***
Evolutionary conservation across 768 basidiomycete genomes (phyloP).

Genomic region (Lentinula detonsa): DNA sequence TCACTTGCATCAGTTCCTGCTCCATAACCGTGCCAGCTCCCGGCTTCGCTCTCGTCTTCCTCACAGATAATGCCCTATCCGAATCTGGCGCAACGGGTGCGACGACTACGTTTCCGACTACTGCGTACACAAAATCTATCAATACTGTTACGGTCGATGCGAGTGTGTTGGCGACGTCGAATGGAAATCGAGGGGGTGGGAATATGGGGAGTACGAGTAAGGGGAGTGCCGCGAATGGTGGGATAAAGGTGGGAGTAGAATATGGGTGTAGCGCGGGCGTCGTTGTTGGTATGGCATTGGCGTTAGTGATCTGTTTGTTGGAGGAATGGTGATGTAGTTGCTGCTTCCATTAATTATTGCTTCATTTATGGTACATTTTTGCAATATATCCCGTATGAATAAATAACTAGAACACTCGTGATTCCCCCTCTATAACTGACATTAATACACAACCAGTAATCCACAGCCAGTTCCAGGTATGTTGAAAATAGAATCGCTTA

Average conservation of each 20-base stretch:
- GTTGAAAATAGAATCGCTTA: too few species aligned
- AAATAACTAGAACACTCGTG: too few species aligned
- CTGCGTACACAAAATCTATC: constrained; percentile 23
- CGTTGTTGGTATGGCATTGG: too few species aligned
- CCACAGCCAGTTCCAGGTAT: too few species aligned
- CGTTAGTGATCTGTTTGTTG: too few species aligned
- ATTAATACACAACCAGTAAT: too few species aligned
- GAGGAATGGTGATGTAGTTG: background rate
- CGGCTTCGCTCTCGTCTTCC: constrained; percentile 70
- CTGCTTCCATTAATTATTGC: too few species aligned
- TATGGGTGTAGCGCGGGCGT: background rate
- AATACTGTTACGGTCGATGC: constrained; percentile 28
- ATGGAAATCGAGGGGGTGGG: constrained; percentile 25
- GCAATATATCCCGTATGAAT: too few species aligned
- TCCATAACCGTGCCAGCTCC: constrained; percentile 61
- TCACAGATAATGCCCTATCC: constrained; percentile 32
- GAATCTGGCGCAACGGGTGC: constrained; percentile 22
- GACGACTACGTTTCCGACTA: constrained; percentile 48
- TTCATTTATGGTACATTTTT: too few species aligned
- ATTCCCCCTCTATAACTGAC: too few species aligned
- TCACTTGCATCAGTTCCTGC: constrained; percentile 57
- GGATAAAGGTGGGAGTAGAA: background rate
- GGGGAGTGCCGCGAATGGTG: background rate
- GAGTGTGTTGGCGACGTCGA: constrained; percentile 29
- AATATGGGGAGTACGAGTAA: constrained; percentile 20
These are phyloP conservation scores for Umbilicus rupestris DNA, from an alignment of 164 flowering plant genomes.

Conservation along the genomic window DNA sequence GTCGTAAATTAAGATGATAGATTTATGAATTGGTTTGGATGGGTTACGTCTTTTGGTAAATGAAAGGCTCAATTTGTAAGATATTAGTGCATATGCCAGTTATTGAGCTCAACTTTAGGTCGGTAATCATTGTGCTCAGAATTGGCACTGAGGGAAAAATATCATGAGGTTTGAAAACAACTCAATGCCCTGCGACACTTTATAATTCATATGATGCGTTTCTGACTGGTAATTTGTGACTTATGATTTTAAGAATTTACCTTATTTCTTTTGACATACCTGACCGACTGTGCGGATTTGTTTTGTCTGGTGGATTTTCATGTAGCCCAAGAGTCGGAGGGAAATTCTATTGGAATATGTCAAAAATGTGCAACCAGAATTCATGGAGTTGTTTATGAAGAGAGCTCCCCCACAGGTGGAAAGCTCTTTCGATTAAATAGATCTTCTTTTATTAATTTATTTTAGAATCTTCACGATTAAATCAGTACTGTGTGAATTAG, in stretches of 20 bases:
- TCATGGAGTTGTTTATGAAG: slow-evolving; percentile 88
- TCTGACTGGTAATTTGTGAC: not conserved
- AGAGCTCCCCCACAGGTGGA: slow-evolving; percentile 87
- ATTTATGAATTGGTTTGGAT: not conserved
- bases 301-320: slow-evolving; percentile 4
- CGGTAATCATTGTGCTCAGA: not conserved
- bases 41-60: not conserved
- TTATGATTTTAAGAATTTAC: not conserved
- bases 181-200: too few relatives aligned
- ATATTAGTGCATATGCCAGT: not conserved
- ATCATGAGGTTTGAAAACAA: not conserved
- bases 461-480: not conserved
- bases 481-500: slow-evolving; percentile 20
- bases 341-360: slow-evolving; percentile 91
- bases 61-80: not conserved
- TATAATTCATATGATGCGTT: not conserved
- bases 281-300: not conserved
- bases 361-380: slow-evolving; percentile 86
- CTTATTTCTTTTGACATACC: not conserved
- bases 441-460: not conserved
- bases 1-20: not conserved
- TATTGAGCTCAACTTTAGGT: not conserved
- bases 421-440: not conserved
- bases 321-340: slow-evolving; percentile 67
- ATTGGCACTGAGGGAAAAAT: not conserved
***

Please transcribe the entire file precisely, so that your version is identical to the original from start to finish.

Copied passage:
Evolutionary conservation across 768 basidiomycete genomes (phyloP).

Genomic region (Lentinula detonsa): DNA sequence TCACTTGCATCAGTTCCTGCTCCATAACCGTGCCAGCTCCCGGCTTCGCTCTCGTCTTCCTCACAGATAATGCCCTATCCGAATCTGGCGCAACGGGTGCGACGACTACGTTTCCGACTACTGCGTACACAAAATCTATCAATACTGTTACGGTCGATGCGAGTGTGTTGGCGACGTCGAATGGAAATCGAGGGGGTGGGAATATGGGGAGTACGAGTAAGGGGAGTGCCGCGAATGGTGGGATAAAGGTGGGAGTAGAATATGGGTGTAGCGCGGGCGTCGTTGTTGGTATGGCATTGGCGTTAGTGATCTGTTTGTTGGAGGAATGGTGATGTAGTTGCTGCTTCCATTAATTATTGCTTCATTTATGGTACATTTTTGCAATATATCCCGTATGAATAAATAACTAGAACACTCGTGATTCCCCCTCTATAACTGACATTAATACACAACCAGTAATCCACAGCCAGTTCCAGGTATGTTGAAAATAGAATCGCTTA

Average conservation of each 20-base stretch:
- GTTGAAAATAGAATCGCTTA: too few species aligned
- AAATAACTAGAACACTCGTG: too few species aligned
- CTGCGTACACAAAATCTATC: constrained; percentile 23
- CGTTGTTGGTATGGCATTGG: too few species aligned
- CCACAGCCAGTTCCAGGTAT: too few species aligned
- CGTTAGTGATCTGTTTGTTG: too few species aligned
- ATTAATACACAACCAGTAAT: too few species aligned
- GAGGAATGGTGATGTAGTTG: background rate
- CGGCTTCGCTCTCGTCTTCC: constrained; percentile 70
- CTGCTTCCATTAATTATTGC: too few species aligned
- TATGGGTGTAGCGCGGGCGT: background rate
- AATACTGTTACGGTCGATGC: constrained; percentile 28
- ATGGAAATCGAGGGGGTGGG: constrained; percentile 25
- GCAATATATCCCGTATGAAT: too few species aligned
- TCCATAACCGTGCCAGCTCC: constrained; percentile 61
- TCACAGATAATGCCCTATCC: constrained; percentile 32
- GAATCTGGCGCAACGGGTGC: constrained; percentile 22
- GACGACTACGTTTCCGACTA: constrained; percentile 48
- TTCATTTATGGTACATTTTT: too few species aligned
- ATTCCCCCTCTATAACTGAC: too few species aligned
- TCACTTGCATCAGTTCCTGC: constrained; percentile 57
- GGATAAAGGTGGGAGTAGAA: background rate
- GGGGAGTGCCGCGAATGGTG: background rate
- GAGTGTGTTGGCGACGTCGA: constrained; percentile 29
- AATATGGGGAGTACGAGTAA: constrained; percentile 20
These are phyloP conservation scores for Umbilicus rupestris DNA, from an alignment of 164 flowering plant genomes.

Conservation along the genomic window DNA sequence GTCGTAAATTAAGATGATAGATTTATGAATTGGTTTGGATGGGTTACGTCTTTTGGTAAATGAAAGGCTCAATTTGTAAGATATTAGTGCATATGCCAGTTATTGAGCTCAACTTTAGGTCGGTAATCATTGTGCTCAGAATTGGCACTGAGGGAAAAATATCATGAGGTTTGAAAACAACTCAATGCCCTGCGACACTTTATAATTCATATGATGCGTTTCTGACTGGTAATTTGTGACTTATGATTTTAAGAATTTACCTTATTTCTTTTGACATACCTGACCGACTGTGCGGATTTGTTTTGTCTGGTGGATTTTCATGTAGCCCAAGAGTCGGAGGGAAATTCTATTGGAATATGTCAAAAATGTGCAACCAGAATTCATGGAGTTGTTTATGAAGAGAGCTCCCCCACAGGTGGAAAGCTCTTTCGATTAAATAGATCTTCTTTTATTAATTTATTTTAGAATCTTCACGATTAAATCAGTACTGTGTGAATTAG, in stretches of 20 bases:
- TCATGGAGTTGTTTATGAAG: slow-evolving; percentile 88
- TCTGACTGGTAATTTGTGAC: not conserved
- AGAGCTCCCCCACAGGTGGA: slow-evolving; percentile 87
- ATTTATGAATTGGTTTGGAT: not conserved
- bases 301-320: slow-evolving; percentile 4
- CGGTAATCATTGTGCTCAGA: not conserved
- bases 41-60: not conserved
- TTATGATTTTAAGAATTTAC: not conserved
- bases 181-200: too few relatives aligned
- ATATTAGTGCATATGCCAGT: not conserved
- ATCATGAGGTTTGAAAACAA: not conserved
- bases 461-480: not conserved
- bases 481-500: slow-evolving; percentile 20
- bases 341-360: slow-evolving; percentile 91
- bases 61-80: not conserved
- TATAATTCATATGATGCGTT: not conserved
- bases 281-300: not conserved
- bases 361-380: slow-evolving; percentile 86
- CTTATTTCTTTTGACATACC: not conserved
- bases 441-460: not conserved
- bases 1-20: not conserved
- TATTGAGCTCAACTTTAGGT: not conserved
- bases 421-440: not conserved
- bases 321-340: slow-evolving; percentile 67
- ATTGGCACTGAGGGAAAAAT: not conserved